This weekend I enjoyed the privilege of attending a wedding of some dear friends of mine. The wedding was beautiful, the bride was radiant, and the evening was a joyous celebration of two lovebirds joining into life-long union.
As I sit here musing over the wedding celebration, this evening brought a question to mind.
During the speeches, praises were lavished upon the newly weds. Some told of the bride’s continual compassion and sweetness to all she met. Others mentioned the affection and devotion the groom displayed to his love. Both were said to continually display kindness, concern, and selfless love.
Listening to the speeches, I couldn’t help but consider, ‘How would others sincerely describe me? Am I constantly seeking to show unconditional love to those in my life? Do I make others my primary concern, or am I more focused on myself? Are my words full of kindness when I speak about others? Can I honestly say that I fully strive to be the woman God requires of me?’
These thoughts are overwhelmingly sobering. I gaze into my heart, and I see one that is so often cold and selfish. How many times have I made myself the first priority in my life? How many times have I spoken or simply thought unkindness, disdain, or even hatred towards others? How many times have I chosen to neglect others because I didn’t feel like reaching out to them?
As I consider what so often is the attitude I fight (and fail) against, I am appalled. The unkind, unloving, proud, self-focused woman that I see – is this who God has asked me to be? Has He not called me to be higher and better than this? Has He not called me to display love to all, even my enemies (Matthew 5:43-44, Luke 6:27-36)? Aren’t I not to esteem others more than myself (Philippians 2:3-4)? Has He not asked me to show the world His love by my actions, through patience, kindness, forgiveness, humility, and thankfulness (1 Corinthians 13:4-7)? I can so easily look at myself and allow regret and failure to sweep over me.
But… I have another option. Instead of dwelling on these frustrations of failure, I can look forward. I can not change the past, but I can use what I am learning from my sin and mistakes to grow in sanctification and to become more like Christ.
Christ changes everything, and this is what I have been seeing prove true in the past six months. I always knew I was selfish and proud, easily jealous and bitter – but I didn’t do much to change. Being all those was just too comfortable, and when it comes to bettering myself, I can so easily be lazy. When you are primarily living for yourself, why would you bother anyway?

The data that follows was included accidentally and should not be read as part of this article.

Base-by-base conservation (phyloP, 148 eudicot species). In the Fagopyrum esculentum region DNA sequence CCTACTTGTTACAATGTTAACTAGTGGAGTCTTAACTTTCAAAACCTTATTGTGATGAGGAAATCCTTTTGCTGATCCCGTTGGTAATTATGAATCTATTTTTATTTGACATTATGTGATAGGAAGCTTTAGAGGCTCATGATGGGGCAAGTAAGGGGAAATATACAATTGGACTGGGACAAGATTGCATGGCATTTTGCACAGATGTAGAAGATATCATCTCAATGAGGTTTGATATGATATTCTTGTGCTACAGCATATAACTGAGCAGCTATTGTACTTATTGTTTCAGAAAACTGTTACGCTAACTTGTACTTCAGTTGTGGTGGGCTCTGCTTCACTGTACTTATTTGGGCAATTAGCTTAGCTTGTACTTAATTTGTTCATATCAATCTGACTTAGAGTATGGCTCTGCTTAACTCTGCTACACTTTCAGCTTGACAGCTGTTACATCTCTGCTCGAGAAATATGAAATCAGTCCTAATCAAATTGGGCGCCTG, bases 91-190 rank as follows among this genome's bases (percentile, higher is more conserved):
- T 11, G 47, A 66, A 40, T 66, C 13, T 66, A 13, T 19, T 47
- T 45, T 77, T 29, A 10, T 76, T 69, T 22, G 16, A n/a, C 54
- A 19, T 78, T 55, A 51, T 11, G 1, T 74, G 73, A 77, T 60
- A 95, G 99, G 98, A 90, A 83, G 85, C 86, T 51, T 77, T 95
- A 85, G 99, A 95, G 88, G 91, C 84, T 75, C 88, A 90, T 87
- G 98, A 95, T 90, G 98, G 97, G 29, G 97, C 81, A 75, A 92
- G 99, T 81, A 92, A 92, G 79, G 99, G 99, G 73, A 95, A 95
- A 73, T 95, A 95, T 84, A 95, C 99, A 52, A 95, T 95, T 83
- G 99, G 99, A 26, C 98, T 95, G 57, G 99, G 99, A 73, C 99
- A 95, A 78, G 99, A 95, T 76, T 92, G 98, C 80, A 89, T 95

But when Christ saved me, He opened my eyes to what my sin truly is. Sin isn’t something to be snuffed at or ignored, or maybe even just feeling bad over. Sin is something that I must continually be fleeing from, and holiness and Christ-likeness what I must constantly be striving towards. Two charges James gives his readers have become especially personal in this regard:
“Submit yourselves therefore to God. Resist the devil, and he will flee from you. Draw near to God, and he will draw near to you. Cleanse your hands, you sinners, and purify your hearts, you double-minded.” ~ James 4:7-8
“But be doers of the word, and not hearers only, deceiving yourselves. For if anyone is a hearer of the word and not a doer, he is like a man who looks intently at his natural face in a mirror. For he looks at himself and goes away and at once forgets what he was like. But the one who looks into the perfect law, the law of liberty, and perseveres, being no hearer who forgets but a doer who acts, he will be blessed in his doing.” ~ James 1:22-25
I know I will never be perfect, but that doesn’t stop me from striving towards holiness. And praise God, He is changing me – because I could never change myself. It may be slow-going and frustrating, but God is helping me to learn to go to Him, to consider my attitudes, and to love God more than myself.
So what will people say of me in 10 years time? I do not know. But my hope and joy is in this: that, because of Christ, I will be more like Him then, more than I am now.
*Special thanks to Art Pellerin, Rico Pitre, and LauraJane Pitre for reviewing my article and helping me come up with a title.